08/14/2013 05:36 pm ET Updated Oct 14, 2013

These Terms and Conditions Shouldn't Apply to Anyone

In a previous blog, I commended filmmaker Cullen Hoback's riveting new documentary, "Terms And Conditions May Apply," for spotlighting how social media on the Internet has become a real-time surveillance state. In many ways, I liken Hoback's efforts to those of Michael Moore's documentary "Roger and Me" and Morgan Spurlock's indictment of the fast food industry "Super Size Me." Yes, I firmly believe Hoback's work is that important a piece. Here's why.

In the spirit of Hoback's piece, I explored some of the cryptic terms, conditions, and privacy policies of some of the leading web sites. I, similar to Hoback, think you should be afraid, very afraid (not to mention shocked and angered) about what's there.

One of the points that Hoback makes is that we blindly accept a web sites numbing "War and Peace" length Terms because we have neither the time nor the patience to read a treatise we'll never understand. We'll agree to anything just to get to the content.

Take Vine for example and its more than 4,500 words used to describe its Terms and Privacy Policy. This is what they promise to do with your content:

"...make Content submitted to or through the Services available to other companies, organizations or individuals who partner with Vine for the syndication, broadcast, distribution or publication of such Content on other media and services, subject to our terms and conditions for such Content use."

The translation here is that Vine can share your information with its partners according to the conditions it sets which, by the way, as written later, it can change at any time without notifying you. Imagine that as the headline on its home page? Sure, you own the content, but Vine can do anything they want with it. Sadly, when it comes to social media sites, this is more the norm than the exception.

Instagram, with its close to 3000 words worth of Terms, outlines how they share your information:

"We will not rent or sell your information to third parties outside Instagram (or the group of companies of which Instagram is a part) without your consent, except as noted in this Policy."

Similar to Vine, they can rent or sell your information as they see fit, as long as it adheres to its Privacy Policy, which as a living document, it can change at any time without notifying you. Did you follow that?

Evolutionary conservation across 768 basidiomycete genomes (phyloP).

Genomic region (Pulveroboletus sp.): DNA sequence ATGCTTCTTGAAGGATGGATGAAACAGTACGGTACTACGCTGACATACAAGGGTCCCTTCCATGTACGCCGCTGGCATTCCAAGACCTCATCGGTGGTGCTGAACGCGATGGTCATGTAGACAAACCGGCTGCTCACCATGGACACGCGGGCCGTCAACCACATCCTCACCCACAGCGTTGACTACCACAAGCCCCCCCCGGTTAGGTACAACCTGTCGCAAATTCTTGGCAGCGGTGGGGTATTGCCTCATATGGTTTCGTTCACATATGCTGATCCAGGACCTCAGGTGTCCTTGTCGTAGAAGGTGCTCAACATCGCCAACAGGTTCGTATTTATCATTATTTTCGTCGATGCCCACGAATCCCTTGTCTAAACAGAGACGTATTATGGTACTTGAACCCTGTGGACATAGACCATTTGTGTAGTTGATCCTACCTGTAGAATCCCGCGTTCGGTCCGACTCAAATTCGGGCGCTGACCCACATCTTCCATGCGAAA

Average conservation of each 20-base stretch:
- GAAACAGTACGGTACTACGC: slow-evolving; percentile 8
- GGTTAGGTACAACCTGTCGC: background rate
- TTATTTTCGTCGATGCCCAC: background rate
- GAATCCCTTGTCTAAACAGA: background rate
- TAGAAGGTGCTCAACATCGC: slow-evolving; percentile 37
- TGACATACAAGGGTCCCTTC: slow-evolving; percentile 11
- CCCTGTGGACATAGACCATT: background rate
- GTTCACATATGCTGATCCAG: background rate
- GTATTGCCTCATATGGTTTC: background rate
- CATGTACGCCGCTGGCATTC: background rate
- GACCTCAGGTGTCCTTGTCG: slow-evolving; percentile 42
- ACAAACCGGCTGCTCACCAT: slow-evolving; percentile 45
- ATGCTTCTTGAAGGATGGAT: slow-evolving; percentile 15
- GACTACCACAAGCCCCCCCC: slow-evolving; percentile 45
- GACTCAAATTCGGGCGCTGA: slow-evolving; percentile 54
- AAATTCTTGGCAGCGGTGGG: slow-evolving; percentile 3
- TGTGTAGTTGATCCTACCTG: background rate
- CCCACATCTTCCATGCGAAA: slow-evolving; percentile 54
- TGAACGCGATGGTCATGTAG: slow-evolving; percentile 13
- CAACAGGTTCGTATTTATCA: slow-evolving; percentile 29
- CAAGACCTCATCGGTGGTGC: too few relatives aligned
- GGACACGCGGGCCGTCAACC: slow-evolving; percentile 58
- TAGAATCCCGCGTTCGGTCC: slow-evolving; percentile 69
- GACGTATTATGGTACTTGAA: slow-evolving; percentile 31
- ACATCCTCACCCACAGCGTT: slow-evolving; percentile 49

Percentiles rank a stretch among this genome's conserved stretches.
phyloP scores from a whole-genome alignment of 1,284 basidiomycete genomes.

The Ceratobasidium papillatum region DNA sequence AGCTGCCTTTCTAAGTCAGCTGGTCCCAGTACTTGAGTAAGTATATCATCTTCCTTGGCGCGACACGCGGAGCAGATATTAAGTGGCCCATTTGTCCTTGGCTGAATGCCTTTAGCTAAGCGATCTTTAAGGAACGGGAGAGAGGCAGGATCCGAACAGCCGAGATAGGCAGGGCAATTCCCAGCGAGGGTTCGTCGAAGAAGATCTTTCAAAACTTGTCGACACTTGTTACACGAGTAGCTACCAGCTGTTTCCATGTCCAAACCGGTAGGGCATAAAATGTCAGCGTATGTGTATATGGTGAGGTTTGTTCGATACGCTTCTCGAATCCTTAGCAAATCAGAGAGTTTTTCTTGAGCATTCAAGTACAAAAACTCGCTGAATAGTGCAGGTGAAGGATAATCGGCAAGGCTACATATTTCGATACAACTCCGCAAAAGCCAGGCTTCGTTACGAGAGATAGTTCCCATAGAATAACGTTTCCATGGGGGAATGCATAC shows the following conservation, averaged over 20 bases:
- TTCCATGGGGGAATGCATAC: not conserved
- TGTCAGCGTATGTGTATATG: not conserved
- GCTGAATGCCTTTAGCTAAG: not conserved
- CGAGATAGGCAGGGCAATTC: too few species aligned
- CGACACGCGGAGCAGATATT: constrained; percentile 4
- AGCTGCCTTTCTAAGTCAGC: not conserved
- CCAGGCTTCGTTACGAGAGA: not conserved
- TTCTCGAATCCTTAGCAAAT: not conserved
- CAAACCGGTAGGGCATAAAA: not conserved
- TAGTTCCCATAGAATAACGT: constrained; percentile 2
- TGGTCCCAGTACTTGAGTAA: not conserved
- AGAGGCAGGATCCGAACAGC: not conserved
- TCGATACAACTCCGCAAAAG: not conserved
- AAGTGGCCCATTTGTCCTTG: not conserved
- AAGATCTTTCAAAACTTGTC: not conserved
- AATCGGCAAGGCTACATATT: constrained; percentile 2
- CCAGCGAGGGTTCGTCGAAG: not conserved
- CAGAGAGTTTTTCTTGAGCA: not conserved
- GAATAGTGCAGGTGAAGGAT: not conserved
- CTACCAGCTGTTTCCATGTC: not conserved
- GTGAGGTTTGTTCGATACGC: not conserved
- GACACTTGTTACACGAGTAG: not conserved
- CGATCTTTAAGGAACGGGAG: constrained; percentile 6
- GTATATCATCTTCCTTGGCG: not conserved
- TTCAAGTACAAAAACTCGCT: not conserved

Pinterest, with a Terms and Privacy Policy lasting a not-so-swift 5,000+ words, changes its policy the following way:

"...we'll post any changes on this page. If you continue to use Pinterest after those changes are in effect, you agree to the revised policy. If the changes are significant, we may provide more prominent notice or obtain your consent as required by law."

So let's ignore the "post any changes and you might get notified" part. The shocking part is that you agree to any revisions simply by having an active account. That's like saying you agree to arsenic in your water simply by drinking it, regardless of the fact you never knew it was there.

The two companies who take the most flack for privacy violations are Google and Facebook. Google takes more than 2,000 words on its Privacy Policy alone. The sentence I want to call out is one found on most sites:

"We use the information we collect from all of our services to provide, maintain, protect and improve them, to develop new ones, and to protect Google and our users."

In other words, they collect all your information under the guise of "improving the service." My question is "improving for who?" Sure they'll say the consumer, but as we all know there are no free lunches. Even better, notice how they state they're protecting themselves first and then you? Guess who's the low head on the totem pole here?

And then there's Facebook with its 9,000 word Privacy Policy meant to spell out in full detail why Mark Zuckerberg doesn't want you to have any. Notice the phrasing of some of the statements below:

"We receive data about you whenever you interact with Facebook." (even sites with only a Facebook "like" button)

"We may use the information we receive about you: to protect Facebook's or others' rights or property..." (notice how they don't mention your rights)

"We store data for as long as it is necessary..." (how do they define necessary?)

The preceding examples are not indicative of every site out there, just most of them. For me, I designed Sgrouples from a consumer perspective, mainly the protection of our right to privacy within the rapidly expanding world of social media. Our Privacy Bill of Rights is 10 sentences long and less than 200 words. I believe all sites should adhere to such simple and concrete privacy rules and conditions. After all, these sites were designed not as social law networks, but rather as social media venues to bring people and their information together in a safe and secure environment. It sounds rather simple, but as Hoback's documentary shows us, we have made the simple all too complex.